In October 1959, the Ella R. Hodgkins School opened to Junior High School students in Augusta, Maine. It was one of the schools built in post-World War II to meet the demand of baby boomers and their growing families. Named in honor of a revered teacher and youth councilor that served students for 50 years in Kennebec County, Maine, the school was in operation for over 50 years before it closed its doors.
Largely vacant since 2009, the Augusta Housing Authority went to work to declare it historic, making it eligible for federal funding to help convert the old school to senior housing. In 2015, they received historic designation from the National Register of Historical Places by the National Park Service and their plan went into effect. This designation helped to convert the space into affordable apartments for senior citizens, as it was eligible for federal tax credits that helped fund the reconstruction project.
Over 50 years old, the Ella R. Hodgkins School is an architecturally significant example of a modern mid-century school building. Very little changes had been made to the original structure, and unique features, such as glass blocks in the exterior walls, are still largely intact.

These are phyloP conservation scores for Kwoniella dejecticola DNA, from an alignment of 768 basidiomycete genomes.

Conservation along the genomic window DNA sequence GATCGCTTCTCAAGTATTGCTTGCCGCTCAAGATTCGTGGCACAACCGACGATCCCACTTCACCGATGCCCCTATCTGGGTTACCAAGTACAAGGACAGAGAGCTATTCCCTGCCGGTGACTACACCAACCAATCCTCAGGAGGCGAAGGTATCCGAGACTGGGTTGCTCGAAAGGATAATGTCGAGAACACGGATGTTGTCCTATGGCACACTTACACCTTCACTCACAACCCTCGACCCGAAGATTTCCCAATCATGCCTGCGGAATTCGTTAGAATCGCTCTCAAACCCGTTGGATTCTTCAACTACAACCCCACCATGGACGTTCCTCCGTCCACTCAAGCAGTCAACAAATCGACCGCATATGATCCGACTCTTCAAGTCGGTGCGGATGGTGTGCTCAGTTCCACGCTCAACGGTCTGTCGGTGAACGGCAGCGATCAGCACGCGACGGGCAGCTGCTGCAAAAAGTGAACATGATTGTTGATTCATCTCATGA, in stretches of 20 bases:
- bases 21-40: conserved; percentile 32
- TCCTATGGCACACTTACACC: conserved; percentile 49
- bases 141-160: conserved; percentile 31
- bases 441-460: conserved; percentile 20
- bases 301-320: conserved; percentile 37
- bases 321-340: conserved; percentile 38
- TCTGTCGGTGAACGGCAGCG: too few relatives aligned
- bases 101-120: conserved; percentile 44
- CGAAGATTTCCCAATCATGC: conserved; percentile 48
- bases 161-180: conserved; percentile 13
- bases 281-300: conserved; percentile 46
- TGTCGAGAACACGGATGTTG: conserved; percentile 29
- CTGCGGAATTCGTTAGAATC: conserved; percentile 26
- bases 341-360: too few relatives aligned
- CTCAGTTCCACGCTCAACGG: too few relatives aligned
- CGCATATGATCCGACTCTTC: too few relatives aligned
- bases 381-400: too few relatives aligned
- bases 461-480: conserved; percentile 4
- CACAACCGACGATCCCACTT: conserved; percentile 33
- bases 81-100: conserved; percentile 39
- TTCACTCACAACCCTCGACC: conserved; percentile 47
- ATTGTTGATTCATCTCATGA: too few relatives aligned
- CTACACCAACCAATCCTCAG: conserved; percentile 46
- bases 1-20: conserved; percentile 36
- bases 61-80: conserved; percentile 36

The Augusta Maine Housing Authority created a modern and comfortable space that respected its past. The interiors are a mid-century nod to the unique elongated space, with design and color inspired by the 1950s and 1960s.
Coordination with the local historical society and research in town libraries and archives uncovered some unique photographic images to work with. Seven large murals were designed inspired by some of the courses taught at Hodgkins School. Inspirational and education-related quotes were found. The photos used in the black and white bench niches are of actual students that attended the school many years ago.
It’s a unique project that can restore a building to a new purpose and possibly house the people it helped to school years ago. That’s just what’s happening for Augusta-area residents who are moving in, some of who spent time here in their youth.
Photos by James R. Salomon